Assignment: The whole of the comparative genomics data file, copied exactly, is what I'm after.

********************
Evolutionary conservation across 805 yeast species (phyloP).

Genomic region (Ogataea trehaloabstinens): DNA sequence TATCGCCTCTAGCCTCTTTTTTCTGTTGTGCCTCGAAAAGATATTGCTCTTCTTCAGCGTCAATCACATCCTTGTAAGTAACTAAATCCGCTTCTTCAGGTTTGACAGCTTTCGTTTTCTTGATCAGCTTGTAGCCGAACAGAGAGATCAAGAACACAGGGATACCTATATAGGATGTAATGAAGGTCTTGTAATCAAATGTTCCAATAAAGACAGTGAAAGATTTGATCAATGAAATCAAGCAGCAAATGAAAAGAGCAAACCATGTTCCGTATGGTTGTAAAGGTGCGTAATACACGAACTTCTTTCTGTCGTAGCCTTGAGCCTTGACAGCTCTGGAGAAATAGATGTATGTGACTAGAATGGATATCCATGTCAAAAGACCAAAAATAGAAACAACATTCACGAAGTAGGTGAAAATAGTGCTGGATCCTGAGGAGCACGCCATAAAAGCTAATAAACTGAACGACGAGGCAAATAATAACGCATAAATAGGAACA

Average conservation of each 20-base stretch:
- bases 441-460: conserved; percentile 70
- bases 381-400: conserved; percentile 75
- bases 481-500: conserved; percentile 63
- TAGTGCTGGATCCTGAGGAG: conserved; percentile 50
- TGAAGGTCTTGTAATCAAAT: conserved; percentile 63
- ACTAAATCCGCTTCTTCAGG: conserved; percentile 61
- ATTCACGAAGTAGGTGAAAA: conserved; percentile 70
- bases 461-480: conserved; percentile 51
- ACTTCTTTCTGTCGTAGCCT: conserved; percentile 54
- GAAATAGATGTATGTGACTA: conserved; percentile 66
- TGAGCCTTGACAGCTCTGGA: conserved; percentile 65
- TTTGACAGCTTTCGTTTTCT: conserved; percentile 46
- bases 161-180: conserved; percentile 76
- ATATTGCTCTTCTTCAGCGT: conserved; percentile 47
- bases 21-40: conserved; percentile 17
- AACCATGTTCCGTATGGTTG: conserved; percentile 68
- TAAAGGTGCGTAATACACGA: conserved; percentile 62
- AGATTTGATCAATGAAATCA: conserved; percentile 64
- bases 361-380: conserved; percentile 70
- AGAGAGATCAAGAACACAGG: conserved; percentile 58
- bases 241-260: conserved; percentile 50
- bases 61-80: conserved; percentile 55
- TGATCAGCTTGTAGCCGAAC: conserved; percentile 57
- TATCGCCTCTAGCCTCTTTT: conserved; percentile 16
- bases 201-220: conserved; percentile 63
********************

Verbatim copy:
Evolutionary conservation across 805 yeast species (phyloP).

Genomic region (Ogataea trehaloabstinens): DNA sequence TATCGCCTCTAGCCTCTTTTTTCTGTTGTGCCTCGAAAAGATATTGCTCTTCTTCAGCGTCAATCACATCCTTGTAAGTAACTAAATCCGCTTCTTCAGGTTTGACAGCTTTCGTTTTCTTGATCAGCTTGTAGCCGAACAGAGAGATCAAGAACACAGGGATACCTATATAGGATGTAATGAAGGTCTTGTAATCAAATGTTCCAATAAAGACAGTGAAAGATTTGATCAATGAAATCAAGCAGCAAATGAAAAGAGCAAACCATGTTCCGTATGGTTGTAAAGGTGCGTAATACACGAACTTCTTTCTGTCGTAGCCTTGAGCCTTGACAGCTCTGGAGAAATAGATGTATGTGACTAGAATGGATATCCATGTCAAAAGACCAAAAATAGAAACAACATTCACGAAGTAGGTGAAAATAGTGCTGGATCCTGAGGAGCACGCCATAAAAGCTAATAAACTGAACGACGAGGCAAATAATAACGCATAAATAGGAACA

Average conservation of each 20-base stretch:
- bases 441-460: conserved; percentile 70
- bases 381-400: conserved; percentile 75
- bases 481-500: conserved; percentile 63
- TAGTGCTGGATCCTGAGGAG: conserved; percentile 50
- TGAAGGTCTTGTAATCAAAT: conserved; percentile 63
- ACTAAATCCGCTTCTTCAGG: conserved; percentile 61
- ATTCACGAAGTAGGTGAAAA: conserved; percentile 70
- bases 461-480: conserved; percentile 51
- ACTTCTTTCTGTCGTAGCCT: conserved; percentile 54
- GAAATAGATGTATGTGACTA: conserved; percentile 66
- TGAGCCTTGACAGCTCTGGA: conserved; percentile 65
- TTTGACAGCTTTCGTTTTCT: conserved; percentile 46
- bases 161-180: conserved; percentile 76
- ATATTGCTCTTCTTCAGCGT: conserved; percentile 47
- bases 21-40: conserved; percentile 17
- AACCATGTTCCGTATGGTTG: conserved; percentile 68
- TAAAGGTGCGTAATACACGA: conserved; percentile 62
- AGATTTGATCAATGAAATCA: conserved; percentile 64
- bases 361-380: conserved; percentile 70
- AGAGAGATCAAGAACACAGG: conserved; percentile 58
- bases 241-260: conserved; percentile 50
- bases 61-80: conserved; percentile 55
- TGATCAGCTTGTAGCCGAAC: conserved; percentile 57
- TATCGCCTCTAGCCTCTTTT: conserved; percentile 16
- bases 201-220: conserved; percentile 63